Lately, I’ve noticed something different about how I approach early drafts.
No longer do I look for perfection.
Instead, I try to see the page in front of me at the moment.
Not how I might want it to look in its finished form.
How it looks now.
I no longer embark from shore expecting an early draft to appear fully formed on the page.
Rather, I treat the page like an artist’s canvas, and use the early draft as a chance to play with words the way an artist plays with colors.
Early drafts are about staying in the moment, breathing and noticing one’s breath, and finding a rhythm that brings the story to life.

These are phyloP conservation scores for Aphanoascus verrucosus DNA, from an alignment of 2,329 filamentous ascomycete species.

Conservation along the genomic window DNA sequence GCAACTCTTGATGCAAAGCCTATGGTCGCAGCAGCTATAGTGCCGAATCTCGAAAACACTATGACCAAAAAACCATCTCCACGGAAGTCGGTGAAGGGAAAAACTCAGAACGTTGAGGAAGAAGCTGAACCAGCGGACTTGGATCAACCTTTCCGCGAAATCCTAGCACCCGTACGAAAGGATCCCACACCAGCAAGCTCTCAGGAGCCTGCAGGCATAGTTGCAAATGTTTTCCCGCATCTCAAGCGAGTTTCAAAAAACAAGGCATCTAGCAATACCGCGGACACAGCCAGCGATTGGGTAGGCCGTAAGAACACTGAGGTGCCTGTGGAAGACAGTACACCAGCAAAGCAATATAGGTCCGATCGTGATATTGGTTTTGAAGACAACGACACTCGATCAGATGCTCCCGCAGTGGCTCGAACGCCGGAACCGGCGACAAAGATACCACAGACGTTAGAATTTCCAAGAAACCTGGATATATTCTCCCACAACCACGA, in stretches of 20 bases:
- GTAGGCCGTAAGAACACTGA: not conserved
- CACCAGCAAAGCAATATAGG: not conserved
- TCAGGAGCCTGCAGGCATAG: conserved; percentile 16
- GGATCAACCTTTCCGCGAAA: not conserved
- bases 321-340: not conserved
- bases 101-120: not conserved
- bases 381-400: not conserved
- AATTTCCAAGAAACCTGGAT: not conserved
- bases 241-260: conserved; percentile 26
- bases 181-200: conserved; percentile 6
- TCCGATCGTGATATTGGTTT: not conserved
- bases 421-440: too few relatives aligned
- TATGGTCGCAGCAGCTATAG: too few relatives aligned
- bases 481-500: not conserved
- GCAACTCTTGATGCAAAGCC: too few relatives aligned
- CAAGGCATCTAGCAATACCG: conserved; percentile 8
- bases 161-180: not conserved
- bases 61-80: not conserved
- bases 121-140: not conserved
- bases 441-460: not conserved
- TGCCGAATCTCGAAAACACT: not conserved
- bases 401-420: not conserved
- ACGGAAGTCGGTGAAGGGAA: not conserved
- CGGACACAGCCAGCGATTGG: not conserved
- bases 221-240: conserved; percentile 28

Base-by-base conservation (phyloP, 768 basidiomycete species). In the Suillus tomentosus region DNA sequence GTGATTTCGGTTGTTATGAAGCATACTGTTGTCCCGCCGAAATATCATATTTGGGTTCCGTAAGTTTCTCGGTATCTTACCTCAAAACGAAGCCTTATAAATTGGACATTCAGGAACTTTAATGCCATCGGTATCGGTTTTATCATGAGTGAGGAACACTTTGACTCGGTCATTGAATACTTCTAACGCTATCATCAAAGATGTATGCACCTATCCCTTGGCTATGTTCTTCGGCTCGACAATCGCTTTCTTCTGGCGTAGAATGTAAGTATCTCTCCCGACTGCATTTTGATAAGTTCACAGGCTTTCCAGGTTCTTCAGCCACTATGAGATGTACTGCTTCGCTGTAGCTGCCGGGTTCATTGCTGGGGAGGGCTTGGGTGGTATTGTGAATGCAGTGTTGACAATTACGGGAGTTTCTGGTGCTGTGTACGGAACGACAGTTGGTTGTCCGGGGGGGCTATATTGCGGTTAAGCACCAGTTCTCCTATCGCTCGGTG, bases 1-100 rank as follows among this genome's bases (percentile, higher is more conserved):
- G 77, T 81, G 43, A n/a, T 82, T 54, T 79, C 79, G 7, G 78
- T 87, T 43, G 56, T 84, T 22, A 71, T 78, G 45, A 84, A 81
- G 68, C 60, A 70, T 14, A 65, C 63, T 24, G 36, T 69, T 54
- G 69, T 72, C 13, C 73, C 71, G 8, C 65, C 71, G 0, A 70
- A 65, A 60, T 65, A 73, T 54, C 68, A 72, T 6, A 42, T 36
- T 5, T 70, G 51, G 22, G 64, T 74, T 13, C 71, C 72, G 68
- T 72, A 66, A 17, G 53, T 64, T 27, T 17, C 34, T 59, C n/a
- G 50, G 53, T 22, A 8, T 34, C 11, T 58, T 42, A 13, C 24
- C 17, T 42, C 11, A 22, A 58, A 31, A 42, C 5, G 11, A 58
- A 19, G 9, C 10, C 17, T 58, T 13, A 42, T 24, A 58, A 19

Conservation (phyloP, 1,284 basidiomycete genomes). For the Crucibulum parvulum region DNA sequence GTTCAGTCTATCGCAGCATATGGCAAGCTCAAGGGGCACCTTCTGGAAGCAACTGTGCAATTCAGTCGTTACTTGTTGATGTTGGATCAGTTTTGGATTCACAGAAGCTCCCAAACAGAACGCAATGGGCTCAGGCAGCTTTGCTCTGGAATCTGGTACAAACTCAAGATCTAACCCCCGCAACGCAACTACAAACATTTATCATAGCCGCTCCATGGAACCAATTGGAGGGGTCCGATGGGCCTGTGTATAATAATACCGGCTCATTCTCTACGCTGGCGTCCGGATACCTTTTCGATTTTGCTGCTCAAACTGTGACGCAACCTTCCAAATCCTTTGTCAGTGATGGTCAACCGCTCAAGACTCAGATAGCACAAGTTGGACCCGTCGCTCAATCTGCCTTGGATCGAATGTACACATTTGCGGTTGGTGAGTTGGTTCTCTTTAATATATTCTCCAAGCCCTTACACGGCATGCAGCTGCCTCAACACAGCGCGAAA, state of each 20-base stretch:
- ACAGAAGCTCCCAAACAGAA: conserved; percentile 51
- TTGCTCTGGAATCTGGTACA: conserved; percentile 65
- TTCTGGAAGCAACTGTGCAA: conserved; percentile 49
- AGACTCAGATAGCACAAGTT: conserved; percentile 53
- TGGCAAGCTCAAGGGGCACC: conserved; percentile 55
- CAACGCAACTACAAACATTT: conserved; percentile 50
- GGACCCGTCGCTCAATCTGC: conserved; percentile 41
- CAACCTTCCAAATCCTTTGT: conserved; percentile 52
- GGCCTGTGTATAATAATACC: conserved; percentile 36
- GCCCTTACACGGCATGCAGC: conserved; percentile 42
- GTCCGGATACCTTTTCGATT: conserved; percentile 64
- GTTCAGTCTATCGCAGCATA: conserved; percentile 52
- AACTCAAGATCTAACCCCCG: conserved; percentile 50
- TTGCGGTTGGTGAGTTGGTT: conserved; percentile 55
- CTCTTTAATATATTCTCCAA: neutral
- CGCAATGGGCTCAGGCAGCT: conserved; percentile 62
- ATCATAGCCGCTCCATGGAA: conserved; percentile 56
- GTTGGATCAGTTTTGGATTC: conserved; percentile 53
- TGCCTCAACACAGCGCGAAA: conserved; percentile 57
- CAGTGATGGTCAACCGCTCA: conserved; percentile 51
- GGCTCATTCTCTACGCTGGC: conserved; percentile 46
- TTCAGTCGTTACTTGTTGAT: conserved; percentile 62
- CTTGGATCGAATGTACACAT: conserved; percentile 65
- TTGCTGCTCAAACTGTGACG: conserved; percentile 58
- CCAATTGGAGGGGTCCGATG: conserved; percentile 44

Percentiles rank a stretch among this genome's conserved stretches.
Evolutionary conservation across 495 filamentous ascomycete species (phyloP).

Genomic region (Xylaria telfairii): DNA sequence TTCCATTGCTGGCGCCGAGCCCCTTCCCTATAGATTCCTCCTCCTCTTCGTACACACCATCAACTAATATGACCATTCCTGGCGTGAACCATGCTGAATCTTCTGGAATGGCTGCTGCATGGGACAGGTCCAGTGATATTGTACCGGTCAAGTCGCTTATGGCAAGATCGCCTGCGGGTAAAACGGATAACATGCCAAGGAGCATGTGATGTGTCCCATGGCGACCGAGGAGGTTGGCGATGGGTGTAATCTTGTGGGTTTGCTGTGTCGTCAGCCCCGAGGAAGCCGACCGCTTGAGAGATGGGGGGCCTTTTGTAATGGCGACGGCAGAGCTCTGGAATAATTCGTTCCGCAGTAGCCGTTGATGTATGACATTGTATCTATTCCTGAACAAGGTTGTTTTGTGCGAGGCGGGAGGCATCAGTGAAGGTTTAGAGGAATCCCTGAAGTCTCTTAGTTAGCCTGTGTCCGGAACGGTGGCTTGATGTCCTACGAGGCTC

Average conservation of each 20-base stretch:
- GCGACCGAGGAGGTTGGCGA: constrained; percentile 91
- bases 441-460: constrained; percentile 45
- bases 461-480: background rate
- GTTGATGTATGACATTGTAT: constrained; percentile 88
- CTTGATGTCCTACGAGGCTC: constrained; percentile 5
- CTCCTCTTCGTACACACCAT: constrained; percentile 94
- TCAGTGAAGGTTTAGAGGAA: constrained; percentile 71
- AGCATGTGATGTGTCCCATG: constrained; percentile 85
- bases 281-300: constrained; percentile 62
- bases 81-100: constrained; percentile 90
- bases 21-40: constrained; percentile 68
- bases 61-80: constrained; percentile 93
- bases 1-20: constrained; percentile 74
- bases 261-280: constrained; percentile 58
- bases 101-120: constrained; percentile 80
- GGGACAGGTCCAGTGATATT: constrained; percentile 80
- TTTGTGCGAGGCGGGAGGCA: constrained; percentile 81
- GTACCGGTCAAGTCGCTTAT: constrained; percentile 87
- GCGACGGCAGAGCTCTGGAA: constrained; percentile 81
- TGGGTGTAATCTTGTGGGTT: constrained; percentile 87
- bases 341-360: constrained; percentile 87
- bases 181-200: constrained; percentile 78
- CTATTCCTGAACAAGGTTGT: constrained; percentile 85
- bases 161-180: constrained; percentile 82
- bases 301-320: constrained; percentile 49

In an early draft, it’s more important to hear a voice, I think, than to search for the shape of a story or worry about pacing or plot.
It’s a time for words to flow unrestrained, and for that to happen I have to let go.
A first draft is where I struggle with releasing the fears and anxieties that often control and constrain the flow of words.
It’s where I learn to breathe and notice how the words flow out of the breath...without judgment or criticism...without expectation or disappointment...without praise or approval.
Just words... flowing... and the feeling of them flowing through my pen onto the page.
And in the process of letting go, the draft somehow opens up... and I begin making discoveries about the characters and the plot and the pacing of the story which I can use as the foundation stones in subsequent drafts.
How do you approach early drafts?
Do they bring misery or joy?
When you get a moment, let us know.